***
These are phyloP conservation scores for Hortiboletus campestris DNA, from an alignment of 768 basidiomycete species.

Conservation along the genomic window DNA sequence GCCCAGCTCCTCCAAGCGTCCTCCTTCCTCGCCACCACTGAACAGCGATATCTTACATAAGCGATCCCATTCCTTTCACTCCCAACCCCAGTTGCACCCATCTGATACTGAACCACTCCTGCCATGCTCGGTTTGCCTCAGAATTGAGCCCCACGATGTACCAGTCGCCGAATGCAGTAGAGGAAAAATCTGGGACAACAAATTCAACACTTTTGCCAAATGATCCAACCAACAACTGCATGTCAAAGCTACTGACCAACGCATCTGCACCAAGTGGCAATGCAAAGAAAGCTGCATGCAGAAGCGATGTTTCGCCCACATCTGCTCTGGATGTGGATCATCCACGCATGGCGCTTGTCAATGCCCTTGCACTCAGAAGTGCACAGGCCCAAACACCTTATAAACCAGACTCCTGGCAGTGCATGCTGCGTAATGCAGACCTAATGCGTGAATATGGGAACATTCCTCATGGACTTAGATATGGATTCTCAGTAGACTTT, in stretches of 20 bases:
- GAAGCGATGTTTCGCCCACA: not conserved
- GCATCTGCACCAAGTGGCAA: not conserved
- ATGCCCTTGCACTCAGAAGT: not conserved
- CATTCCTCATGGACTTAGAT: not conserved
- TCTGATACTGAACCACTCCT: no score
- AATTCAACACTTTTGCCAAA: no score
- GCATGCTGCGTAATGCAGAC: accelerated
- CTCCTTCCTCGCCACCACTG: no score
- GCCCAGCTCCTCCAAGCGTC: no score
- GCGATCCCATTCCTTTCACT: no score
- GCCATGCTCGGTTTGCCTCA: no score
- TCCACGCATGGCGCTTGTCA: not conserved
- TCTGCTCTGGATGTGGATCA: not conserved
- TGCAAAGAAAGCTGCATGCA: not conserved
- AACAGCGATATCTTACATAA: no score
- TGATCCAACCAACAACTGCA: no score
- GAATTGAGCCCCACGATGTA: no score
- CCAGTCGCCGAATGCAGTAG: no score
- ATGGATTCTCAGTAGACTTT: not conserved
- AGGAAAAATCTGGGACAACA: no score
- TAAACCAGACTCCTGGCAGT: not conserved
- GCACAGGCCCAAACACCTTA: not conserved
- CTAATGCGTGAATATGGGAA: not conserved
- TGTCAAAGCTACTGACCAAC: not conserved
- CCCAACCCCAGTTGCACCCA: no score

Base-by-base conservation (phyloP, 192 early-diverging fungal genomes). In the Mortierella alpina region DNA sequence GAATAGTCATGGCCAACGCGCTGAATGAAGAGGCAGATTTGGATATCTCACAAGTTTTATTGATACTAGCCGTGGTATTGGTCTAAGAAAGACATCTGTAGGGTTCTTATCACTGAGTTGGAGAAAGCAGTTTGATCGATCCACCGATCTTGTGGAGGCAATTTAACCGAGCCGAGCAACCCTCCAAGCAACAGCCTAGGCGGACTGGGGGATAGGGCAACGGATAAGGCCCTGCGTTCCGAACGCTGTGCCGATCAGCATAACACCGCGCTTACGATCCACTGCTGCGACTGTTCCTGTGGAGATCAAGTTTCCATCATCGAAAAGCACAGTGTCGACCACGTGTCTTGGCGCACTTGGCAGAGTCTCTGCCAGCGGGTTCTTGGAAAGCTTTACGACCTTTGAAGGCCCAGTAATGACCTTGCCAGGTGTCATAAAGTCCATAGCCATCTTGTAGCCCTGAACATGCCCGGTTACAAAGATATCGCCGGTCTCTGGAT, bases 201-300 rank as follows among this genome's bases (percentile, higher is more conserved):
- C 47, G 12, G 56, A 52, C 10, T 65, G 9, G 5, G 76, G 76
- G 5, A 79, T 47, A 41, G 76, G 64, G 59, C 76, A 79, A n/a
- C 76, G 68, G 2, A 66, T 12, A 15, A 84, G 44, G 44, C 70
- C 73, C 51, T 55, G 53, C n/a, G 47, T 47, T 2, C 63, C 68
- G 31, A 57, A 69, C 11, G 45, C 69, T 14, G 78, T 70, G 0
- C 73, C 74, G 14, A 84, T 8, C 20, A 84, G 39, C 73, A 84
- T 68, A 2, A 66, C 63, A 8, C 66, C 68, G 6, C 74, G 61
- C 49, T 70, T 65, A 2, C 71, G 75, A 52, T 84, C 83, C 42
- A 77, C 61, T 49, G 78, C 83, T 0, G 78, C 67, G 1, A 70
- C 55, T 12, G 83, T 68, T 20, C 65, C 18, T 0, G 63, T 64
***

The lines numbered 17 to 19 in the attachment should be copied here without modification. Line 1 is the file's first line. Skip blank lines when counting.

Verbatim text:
- AACAGCGATATCTTACATAA: no score
- TGATCCAACCAACAACTGCA: no score
- GAATTGAGCCCCACGATGTA: no score